Furthermore the subsequent and all important top dressing should be the same as the root zone and sand-peat mixes quickly separate out and the peat element largely blows or washes away or is collected by the mowers.
Fen soil, in passing, is a geological not a trade term, the product from the re-establishment of water features on drained fenland derived from opening up as water features wetlands for conservation reasons.
Why when we have sufficient supplies of the ideal materials for root zones and top dressings to meet all current needs do we use poorer products - just because it is slightly cheaper but vastly inferior. Note that fen soil is not technically a peat but an ideal and not too rich (fertile) source of essentially needed humus (organic matter) capable of being finely screened. Properly constructed perched water table greens with the right specification have lasted for 40 years. The USGA Green Section started their green specification in 1960 but it has been so modified over the years to be virtually unrecognisable, but still if not excessively modified it still works well.
My specification, which started quite independently in the mid 60s, differed fundamentally mainly in the drainage carpet - of much larger stone as opposed to fairly fine gravel, primarily to achieve stability on our softer soils.
With stone you can run a long jibbed swing excavator on to the centre and leave it there to spread successive layers of blinding and root zone. This is not easily possible with pea gravel. Ever run your car over a 4" layer of gravel on your drive? All you get is ruts and disturbance! The problem in some countries is that there is no natural stone, but plenty of gravel. This smacks of improvisation, not principle!
Even where no green construction is involved, the veto on very fine soil/sand mixes for top dressing is just as important, as super fine (ie <0.25 mm) particle size material. It may well be easy to apply and work in with minimum disturbance to play, but it seals and impedes surface drainage. Agronomically, it is far better to use coarser ie >.25 mm even up to 1 mm than finer material even though there is slightly more disturbance to putting surfaces.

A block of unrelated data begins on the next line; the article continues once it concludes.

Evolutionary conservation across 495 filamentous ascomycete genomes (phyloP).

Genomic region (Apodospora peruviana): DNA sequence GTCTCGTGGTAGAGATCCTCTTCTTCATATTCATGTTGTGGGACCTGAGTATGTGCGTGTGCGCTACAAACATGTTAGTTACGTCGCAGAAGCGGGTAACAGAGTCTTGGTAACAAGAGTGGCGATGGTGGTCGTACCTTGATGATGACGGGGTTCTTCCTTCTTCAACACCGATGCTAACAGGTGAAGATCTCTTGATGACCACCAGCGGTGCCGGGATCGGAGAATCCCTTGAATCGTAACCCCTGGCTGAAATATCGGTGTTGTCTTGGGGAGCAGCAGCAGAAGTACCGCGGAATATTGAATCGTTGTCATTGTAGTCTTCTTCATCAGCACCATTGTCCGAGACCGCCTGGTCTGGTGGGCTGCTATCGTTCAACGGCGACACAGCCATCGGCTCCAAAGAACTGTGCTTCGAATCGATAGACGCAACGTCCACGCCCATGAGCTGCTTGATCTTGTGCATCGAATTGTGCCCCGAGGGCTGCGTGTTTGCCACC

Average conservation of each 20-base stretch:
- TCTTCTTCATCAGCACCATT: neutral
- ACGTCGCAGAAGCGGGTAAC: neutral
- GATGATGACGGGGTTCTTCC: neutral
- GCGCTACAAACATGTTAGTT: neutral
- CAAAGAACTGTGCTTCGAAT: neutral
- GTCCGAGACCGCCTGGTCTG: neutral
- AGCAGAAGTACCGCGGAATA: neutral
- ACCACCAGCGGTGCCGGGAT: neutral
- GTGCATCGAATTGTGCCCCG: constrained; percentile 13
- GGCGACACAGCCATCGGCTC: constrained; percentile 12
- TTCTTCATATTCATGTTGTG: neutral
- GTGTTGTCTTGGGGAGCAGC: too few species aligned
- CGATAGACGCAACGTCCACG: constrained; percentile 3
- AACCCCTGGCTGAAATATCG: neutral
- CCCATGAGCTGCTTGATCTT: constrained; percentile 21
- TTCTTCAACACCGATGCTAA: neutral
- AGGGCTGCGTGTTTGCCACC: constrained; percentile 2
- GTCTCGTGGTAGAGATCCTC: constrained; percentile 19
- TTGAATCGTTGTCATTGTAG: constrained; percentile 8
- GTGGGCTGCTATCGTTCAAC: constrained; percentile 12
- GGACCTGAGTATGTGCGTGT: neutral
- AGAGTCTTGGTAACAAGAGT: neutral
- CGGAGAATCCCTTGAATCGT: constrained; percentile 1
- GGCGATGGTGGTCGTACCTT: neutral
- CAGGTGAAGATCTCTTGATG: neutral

Greens etc. so treated, drain better and are firmer and above all perform better in winter. The cost of minimising disturbance to putting surfaces in the growing season is far greater than disturbance from aeration to try to improve drainage.
One can understand commercial sources lacking access to pits with coarser sand eulogising in the way golfers approve, but it does not alter principles.
Why choose inferior finer mixes with the wrong performance characteristic by buying, as too many do, primarily on price. The end result is often vastly expensive and often avoidable reconstruction and, in this day and age, there is less and less money to pay these unnecessary bills.
It is gratifying to note the enormous swing towards traditional golf; in Denmark especially, and chastening to think that their much criticised prohibitive EU fungicide regulations have forced greenkeeping to adopt austere measures to avoid fangal disease against which they (and soon we will) have no defences.
Many Danish courses have already started going back to fine fescue dominance and many more are following sound practices, under the inspired leadership of Chris Haskell.
The feed and water Poa annua school represent a high cost policy dependent on fungicides. Without the latter, as has been seen in Germany and elsewhere, greens can be totally destroyed.
It seems that quite inadvertently the 'Greens' have influenced and justified sound greenkeeping for the better. We must now attack the other basic faults - excessively too fine sand/soil mixes for root zone and top dressing.
Far too many heresies are promulgated because the correct materials are difficult to find or slightly more expensive. After a while, but often not before the resultant problems are all too evident, it becomes a trademark and such malpractice's are enshrined by being incorporated in prestigious developments.
Then we wonder when we see reconstruction on an heroic scale to correct basic errors which should have been obvious to agronomists and constructors if not sadly to architects, developers or owners.
Why can some people not leave well alone? If it isn't broke don't try and fix it. All the basic principles are constantly attacked often for blatant commercial reasons, yet they do work, give better results and cost so much less.